The Mau is known for having what is considered a loyal, friendly personality.
Maus are more temperature sensitive than most breeds - they are fond of very warm temperatures. They are more sensitive to medicines and anesthesia. Maus allegedly have an unusually long gestational period, about 73 days. The maximum normal period for cats is 65–67 days, although Siamese may take a day or two longer.
Egyptian Maus are a relatively rare breed to encounter. As of 2007, fewer than 200 kittens are registered with the Governing Council of the Cat Fancy each year. As of 2006, a total of 6,741 Maus were registered with the Cat Fanciers' Association.
Maus come in five colors. From most to least common these colors are: silver, bronze, smoke, black and blue/pewter.
Black and pewter Maus cannot be shown, but may be used in breeding. All Maus must have green eyes, but an amber cast is acceptable in kittens and young adults up to eighteen months old.
Egyptian Mau Rescue Organization
EMRO is an adoption agency both locally and internationally for tame Maus. Supported solely by private and corporate donors, EMRO aims to increase education, in Egypt and around the world, about cats. EMRO's cats are not pedigreed Egyptian Maus; they are Egyptian and Arabian street cats of unknown pedigree. The only cats that legitimately may be called Egyptian Maus are cats with registration papers from a reputable registry that certify them as such. Although EMRO's cats come from the Egyptian Mau's current region of import, CFA, the world's largest registry of pedigreed cats, will not consider these cats and their offspring Egyptian Maus unless they have met a number of exacting requirements to rule out disqualifying physical traits and detailed record-keeping to verify parentage. The first generation imported cats themselves are considered to be native Maus and their second and third generation offspring are considered domestic Maus. Finally, the fourth generation cats are eligible for placement on the active registry provided they have been evaluated fully and approved by a designated representative of the Egyptian Mau Breed Council.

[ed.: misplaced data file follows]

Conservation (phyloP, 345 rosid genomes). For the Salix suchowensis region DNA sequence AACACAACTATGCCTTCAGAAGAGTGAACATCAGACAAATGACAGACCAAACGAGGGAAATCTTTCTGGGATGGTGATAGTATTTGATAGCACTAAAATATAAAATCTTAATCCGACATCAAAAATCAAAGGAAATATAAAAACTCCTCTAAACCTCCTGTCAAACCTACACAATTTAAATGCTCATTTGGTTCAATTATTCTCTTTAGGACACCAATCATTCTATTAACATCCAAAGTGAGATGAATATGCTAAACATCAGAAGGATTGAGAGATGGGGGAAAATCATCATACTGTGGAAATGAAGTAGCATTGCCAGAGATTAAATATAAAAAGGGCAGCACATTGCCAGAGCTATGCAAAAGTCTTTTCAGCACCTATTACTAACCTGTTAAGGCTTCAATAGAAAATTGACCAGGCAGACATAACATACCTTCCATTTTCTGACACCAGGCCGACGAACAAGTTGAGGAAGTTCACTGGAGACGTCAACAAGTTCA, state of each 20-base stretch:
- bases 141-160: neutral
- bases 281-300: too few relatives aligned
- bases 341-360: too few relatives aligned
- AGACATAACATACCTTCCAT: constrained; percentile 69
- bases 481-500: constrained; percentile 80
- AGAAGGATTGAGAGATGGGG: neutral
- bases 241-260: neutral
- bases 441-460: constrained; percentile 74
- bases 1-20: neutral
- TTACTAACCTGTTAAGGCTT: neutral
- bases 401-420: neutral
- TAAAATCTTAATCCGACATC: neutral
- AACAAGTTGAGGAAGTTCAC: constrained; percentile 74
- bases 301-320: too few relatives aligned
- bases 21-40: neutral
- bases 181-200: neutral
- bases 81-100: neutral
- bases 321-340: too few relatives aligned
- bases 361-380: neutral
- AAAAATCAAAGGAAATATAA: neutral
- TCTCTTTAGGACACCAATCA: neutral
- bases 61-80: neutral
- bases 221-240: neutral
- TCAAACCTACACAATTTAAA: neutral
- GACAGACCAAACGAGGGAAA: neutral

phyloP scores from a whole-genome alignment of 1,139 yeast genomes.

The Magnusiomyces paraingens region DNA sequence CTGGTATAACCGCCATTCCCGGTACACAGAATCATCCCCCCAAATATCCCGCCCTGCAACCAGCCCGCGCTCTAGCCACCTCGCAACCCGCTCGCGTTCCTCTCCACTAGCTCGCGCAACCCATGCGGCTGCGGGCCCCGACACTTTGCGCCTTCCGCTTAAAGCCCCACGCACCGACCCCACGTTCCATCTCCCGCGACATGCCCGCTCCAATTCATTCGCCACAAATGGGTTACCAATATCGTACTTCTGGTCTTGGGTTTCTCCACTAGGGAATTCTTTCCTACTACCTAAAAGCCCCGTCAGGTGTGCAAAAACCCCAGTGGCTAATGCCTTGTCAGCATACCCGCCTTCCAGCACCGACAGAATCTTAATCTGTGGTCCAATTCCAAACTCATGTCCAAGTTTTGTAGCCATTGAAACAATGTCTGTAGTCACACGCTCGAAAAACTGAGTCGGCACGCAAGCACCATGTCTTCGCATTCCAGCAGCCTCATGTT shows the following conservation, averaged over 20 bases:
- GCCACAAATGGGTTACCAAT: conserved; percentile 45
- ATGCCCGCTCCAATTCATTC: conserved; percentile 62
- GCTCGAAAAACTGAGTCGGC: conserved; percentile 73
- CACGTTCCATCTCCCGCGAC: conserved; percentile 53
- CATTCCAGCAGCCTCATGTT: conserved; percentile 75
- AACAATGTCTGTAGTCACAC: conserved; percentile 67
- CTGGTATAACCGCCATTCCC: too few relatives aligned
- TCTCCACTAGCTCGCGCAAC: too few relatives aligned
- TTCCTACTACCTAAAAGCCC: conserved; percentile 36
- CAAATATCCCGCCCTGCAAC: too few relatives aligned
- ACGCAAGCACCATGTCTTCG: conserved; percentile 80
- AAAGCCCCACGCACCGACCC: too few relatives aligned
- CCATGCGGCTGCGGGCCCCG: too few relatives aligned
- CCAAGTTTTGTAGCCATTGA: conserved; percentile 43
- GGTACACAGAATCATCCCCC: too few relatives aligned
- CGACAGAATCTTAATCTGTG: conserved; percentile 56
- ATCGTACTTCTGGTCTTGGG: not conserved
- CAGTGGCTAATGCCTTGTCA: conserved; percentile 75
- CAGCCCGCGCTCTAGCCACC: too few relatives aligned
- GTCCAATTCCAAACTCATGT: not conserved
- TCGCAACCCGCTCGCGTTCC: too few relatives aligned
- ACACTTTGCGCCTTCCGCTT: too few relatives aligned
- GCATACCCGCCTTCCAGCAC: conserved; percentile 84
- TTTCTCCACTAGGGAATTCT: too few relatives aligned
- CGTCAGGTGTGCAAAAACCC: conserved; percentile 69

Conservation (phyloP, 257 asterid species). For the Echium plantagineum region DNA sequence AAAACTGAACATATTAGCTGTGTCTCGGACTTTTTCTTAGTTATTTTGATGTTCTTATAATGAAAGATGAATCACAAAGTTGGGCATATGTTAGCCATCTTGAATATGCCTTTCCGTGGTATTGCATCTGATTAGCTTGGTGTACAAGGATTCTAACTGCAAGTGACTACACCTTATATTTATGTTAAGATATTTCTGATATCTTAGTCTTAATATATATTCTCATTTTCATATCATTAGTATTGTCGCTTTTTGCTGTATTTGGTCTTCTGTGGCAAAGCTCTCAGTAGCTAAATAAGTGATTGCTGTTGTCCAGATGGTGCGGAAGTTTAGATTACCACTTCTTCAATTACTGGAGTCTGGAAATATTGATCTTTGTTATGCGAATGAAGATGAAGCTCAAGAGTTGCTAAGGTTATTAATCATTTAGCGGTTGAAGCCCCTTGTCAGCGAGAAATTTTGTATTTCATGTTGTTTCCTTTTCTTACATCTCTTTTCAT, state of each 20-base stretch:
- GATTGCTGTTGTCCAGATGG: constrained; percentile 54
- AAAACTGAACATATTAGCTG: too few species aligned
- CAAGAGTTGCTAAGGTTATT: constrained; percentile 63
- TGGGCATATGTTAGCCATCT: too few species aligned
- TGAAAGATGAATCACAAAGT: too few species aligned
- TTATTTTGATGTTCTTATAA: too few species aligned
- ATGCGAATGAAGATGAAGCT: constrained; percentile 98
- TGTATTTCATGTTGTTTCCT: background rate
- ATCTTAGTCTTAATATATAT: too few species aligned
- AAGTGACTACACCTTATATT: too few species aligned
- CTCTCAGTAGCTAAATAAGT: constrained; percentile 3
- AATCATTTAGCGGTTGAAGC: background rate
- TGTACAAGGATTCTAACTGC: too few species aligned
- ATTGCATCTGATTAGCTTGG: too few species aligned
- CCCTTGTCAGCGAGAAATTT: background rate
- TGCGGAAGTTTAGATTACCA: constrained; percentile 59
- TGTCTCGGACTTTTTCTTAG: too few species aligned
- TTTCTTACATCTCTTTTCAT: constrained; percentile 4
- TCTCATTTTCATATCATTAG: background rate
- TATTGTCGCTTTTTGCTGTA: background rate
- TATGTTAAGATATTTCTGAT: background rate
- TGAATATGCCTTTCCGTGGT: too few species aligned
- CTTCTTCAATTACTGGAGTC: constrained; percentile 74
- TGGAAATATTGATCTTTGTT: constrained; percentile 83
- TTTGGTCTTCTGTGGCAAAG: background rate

|Wikimedia Commons has media related to Egyptian Mau.|
|Look up egyptian mau in Wiktionary, the free dictionary.|
- The Egyptian Mau Breed EgyptianMauBreed.com
- Becker, Marty; Spadafori, Gina (2006). Do cats always land on their feet?. Deerfield Beach, Fla: Health Communications Inc. p. 200. ISBN 0-7573-0573-3.
- Egyptian Mau behavior CatPage.info
- The Egyptian Mau. The Cat Fancier's Association, Inc.
- History of Egyptian Mau By Lisa Root, July 19. 2003. TCA Inc.
- Egyptian Mau Breed Profile Cat-World.com
- Stephens, G. (1989) Legacy of the Cat, pp. 58-59. ISBN 0-87701-695-X
- The Egyptian Mau – Some Facts & Figures
- Number of Egyptian Maus registered
- CFA Egyptian Mau Breed Council Import policy
- Siegal, M., Cornell Feline Health Center (Editors) (1989) The Cornell Book of Cats: A Comprehensive Medical Reference for Every Cat and Kitten. Villard Books. ISBN 0-394-56787-0